As New Zealand experiences a fifth wave of Covid-19 infections, most people under the age of 30 still cannot access more than one booster shot.
People aged 16-29 can only get more than one booster if they are severely immunocompromised, pregnant, have an underlying medical condition or complex health needs.
All of these factors would increase the risk of getting severely ill from Covid-19.
People aged 30 and over are allowed to get as many boosters as they want, as long as there is a six-month gap between getting a booster and the last time they got the Covid-19 vaccine or got infected with Covid-19.
If you’re under 30 and are not seen as being at risk of severe illness from Covid-19, you will only have received one booster.
Chances are you got that booster years ago and experts say your immunity against getting infected has gone down.
Working in healthcare without additional boosters
Kaylie Leung, 26, is a community pharmacist who suspects she has long Covid.
She got both of her Covid vaccines and her only booster in 2021.
Kaylie contracted Covid three times – once in 2022 and twice in 2023.
Each time, she says she had a sore throat, a cough, congestion, headaches and a loss of smell and taste.
But it’s the long-term impacts that have affected her the most.
Since getting Covid, Kaylie says she “hasn’t felt quite the same or as healthy” and has had more chest infections, migraines and fatigue than before.
Kaylie says she doesn’t feel protected by the booster she got three years ago and would “one hundred percent without a doubt” take more boosters if they were available to her.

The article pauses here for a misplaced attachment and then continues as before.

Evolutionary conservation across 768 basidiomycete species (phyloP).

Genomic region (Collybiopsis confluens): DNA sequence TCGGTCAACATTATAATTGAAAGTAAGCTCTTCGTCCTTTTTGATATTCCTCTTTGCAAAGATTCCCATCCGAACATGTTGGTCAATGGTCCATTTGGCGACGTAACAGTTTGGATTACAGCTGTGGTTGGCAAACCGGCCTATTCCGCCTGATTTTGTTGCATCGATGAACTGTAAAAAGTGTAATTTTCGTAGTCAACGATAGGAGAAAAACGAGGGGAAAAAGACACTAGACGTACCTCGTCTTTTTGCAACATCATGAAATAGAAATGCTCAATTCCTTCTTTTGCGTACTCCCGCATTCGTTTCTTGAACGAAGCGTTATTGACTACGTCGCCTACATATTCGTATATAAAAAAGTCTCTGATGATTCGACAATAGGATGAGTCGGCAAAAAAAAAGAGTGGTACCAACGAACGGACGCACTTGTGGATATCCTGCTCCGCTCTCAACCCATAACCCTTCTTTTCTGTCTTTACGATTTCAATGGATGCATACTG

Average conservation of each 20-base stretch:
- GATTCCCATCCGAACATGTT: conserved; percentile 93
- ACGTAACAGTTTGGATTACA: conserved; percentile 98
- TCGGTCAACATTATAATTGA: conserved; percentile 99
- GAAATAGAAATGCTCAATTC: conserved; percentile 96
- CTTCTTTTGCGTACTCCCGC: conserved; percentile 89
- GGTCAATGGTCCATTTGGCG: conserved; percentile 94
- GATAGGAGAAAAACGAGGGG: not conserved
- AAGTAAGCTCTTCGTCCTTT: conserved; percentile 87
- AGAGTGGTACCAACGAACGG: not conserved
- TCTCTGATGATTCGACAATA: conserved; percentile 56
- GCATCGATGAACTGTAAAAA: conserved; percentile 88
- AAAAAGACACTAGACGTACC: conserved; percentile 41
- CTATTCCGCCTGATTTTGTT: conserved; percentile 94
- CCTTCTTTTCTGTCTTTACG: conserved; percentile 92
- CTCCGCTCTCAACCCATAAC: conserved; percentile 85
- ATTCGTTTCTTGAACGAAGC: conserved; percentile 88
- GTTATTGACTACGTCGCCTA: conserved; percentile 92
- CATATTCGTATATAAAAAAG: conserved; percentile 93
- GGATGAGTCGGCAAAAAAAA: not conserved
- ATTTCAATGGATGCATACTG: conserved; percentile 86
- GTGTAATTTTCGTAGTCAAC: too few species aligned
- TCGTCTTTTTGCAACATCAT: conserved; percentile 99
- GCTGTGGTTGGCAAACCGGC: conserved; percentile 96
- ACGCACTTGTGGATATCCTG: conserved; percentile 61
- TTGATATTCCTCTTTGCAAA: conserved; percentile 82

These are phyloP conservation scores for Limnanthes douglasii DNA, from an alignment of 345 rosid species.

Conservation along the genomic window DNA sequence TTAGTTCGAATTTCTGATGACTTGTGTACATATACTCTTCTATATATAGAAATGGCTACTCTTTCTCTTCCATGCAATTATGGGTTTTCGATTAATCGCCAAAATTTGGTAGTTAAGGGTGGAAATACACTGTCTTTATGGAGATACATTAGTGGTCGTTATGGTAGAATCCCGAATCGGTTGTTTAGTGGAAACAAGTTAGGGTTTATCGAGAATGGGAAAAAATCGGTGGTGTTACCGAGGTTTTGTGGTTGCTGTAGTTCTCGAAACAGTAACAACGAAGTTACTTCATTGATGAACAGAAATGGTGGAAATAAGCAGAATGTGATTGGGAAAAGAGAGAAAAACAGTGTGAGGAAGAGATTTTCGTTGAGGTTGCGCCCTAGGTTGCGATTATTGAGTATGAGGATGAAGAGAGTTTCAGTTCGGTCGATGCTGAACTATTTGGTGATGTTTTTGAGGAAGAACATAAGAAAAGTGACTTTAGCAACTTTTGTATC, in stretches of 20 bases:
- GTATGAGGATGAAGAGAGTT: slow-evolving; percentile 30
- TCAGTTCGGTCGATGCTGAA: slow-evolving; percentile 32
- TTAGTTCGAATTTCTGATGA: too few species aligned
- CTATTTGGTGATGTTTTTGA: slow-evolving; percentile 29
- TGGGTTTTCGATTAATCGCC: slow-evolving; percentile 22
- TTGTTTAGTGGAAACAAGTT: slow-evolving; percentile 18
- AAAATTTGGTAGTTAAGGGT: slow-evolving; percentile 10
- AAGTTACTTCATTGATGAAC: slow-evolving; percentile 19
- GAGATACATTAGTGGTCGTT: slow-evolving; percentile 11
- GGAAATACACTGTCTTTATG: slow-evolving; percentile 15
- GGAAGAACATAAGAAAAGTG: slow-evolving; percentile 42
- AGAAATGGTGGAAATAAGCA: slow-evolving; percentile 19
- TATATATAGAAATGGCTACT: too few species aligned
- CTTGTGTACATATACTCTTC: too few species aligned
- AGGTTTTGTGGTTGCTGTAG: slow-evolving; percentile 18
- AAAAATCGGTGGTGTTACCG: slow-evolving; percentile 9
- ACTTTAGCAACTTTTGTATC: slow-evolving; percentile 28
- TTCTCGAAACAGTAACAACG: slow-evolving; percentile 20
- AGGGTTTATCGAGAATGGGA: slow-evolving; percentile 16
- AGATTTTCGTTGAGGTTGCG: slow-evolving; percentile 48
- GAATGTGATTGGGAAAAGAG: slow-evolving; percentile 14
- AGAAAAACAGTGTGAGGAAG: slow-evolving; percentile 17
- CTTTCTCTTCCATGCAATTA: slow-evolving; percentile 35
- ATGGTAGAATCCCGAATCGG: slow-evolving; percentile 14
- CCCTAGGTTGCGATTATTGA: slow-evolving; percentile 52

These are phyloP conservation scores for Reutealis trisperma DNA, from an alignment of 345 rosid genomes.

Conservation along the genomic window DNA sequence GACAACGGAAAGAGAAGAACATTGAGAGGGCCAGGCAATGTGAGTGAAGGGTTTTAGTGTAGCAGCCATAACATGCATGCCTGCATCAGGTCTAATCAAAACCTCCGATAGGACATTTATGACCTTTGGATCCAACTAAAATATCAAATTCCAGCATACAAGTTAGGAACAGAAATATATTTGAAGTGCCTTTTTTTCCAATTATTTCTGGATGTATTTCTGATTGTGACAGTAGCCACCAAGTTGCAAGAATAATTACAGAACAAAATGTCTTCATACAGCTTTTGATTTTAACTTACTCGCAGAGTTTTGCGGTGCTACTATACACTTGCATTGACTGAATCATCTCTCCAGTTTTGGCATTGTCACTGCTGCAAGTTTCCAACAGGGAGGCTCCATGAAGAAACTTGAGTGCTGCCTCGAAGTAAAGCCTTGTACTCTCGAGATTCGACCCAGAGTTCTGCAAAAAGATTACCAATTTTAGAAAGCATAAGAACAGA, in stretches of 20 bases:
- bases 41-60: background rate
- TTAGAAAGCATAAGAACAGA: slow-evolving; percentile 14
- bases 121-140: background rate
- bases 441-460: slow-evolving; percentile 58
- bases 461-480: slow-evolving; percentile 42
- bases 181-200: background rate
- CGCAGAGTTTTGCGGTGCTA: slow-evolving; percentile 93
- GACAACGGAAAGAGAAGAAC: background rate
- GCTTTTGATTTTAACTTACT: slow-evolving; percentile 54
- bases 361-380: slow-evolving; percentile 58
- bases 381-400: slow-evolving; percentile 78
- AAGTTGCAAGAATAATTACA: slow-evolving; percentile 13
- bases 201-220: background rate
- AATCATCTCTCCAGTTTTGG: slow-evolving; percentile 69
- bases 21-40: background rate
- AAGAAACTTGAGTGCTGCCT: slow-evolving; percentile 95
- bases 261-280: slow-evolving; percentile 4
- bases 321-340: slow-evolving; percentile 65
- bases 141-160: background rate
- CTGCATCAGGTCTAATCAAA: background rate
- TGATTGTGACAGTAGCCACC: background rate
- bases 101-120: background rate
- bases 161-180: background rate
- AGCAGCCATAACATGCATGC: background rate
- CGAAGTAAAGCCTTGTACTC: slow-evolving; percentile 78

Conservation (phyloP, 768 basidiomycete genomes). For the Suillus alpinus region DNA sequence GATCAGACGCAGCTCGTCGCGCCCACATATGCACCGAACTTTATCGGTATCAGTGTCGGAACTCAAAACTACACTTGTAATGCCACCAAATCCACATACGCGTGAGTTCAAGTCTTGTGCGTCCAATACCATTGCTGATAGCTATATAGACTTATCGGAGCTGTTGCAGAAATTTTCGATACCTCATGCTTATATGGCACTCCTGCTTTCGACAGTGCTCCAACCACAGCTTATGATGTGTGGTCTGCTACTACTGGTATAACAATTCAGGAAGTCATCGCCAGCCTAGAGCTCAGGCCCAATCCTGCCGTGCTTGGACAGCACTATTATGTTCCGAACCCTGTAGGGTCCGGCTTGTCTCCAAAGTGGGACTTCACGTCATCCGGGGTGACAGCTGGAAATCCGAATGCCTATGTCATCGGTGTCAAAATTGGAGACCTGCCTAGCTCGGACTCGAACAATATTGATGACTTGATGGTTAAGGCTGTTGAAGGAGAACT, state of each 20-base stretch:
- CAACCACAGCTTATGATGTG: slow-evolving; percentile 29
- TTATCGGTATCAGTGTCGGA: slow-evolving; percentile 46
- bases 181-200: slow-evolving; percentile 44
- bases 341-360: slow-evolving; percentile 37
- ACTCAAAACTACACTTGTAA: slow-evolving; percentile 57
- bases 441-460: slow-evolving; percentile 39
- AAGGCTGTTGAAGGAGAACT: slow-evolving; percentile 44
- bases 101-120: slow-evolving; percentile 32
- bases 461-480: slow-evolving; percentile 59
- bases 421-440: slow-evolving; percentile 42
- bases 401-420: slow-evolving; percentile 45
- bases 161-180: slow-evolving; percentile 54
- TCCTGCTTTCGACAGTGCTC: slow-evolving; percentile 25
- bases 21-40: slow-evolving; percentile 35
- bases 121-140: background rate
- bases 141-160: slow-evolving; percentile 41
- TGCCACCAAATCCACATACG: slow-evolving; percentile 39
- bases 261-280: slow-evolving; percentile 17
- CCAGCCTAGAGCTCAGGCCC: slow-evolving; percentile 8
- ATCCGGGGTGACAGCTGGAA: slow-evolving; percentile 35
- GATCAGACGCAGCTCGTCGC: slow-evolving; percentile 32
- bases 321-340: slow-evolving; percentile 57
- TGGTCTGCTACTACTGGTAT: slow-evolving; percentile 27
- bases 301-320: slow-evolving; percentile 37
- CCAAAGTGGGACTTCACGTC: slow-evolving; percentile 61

Working in healthcare can severely increase chances of contracting Covid, Kaylie says, who still frequently has Covid-positive patients come directly into the pharmacy.
“It makes me upset because I have to work to provide healthcare to the community whilst facing a barrier to access to healthcare for myself,” she says.
Not being able to get another booster makes Kaylie feel like a danger to herself and those around her who are immunocompromised.
Herd immunity will only be effective if people under 30 can access more covid boosters, she says.
Trying to keep whānau safe
Bella Macdougall, 23, got Covid-19 in late 2022 and unintentionally passed it onto their parents.
While Bella experienced mild symptoms, they said their parents “lost all energy and motivation” for six months after their infection.
Both their parents were very active people who became too fatigued to exercise during that entire period, Bella says.
Bella’s parents get the booster every six months to keep themselves safe and Bella says they want to do the same.
“I don’t want to get Covid again, I don’t want to pass it on again,” they say.
Bella got their covid vaccines in 2021 and their booster in 2022.
“I haven’t had anything since, which feels weird,” they say.
Getting multiple boosters provides ‘peace of mind’
Kate Witt, 28, has had multiple boosters because she has Type 1 diabetes.
Type 1 diabetes is an auto-immune condition that increases her chances of getting sick from Covid-19.
Kate’s body cannot produce enough insulin to keep her blood glucose levels normal so she has to pump insulin into herself every day to stay healthy.
Her blood sugar spiked both times she caught Covid.
“Post-Covid I found I needed a lot more insulin to control my blood sugar … that was a longer term impact that outlasted the 10 day infection period,” she says.
Kate says her symptoms during the Covid infection period were mild and she has no idea how bad it could have been if she wasn’t eligible for boosters.
Kate says having access to multiple boosters gives her “peace of mind”, especially having had the Omicron booster in 2023.
More boosters should be offered to everyone because we don’t yet know what Covid can do to people in the long term, she says.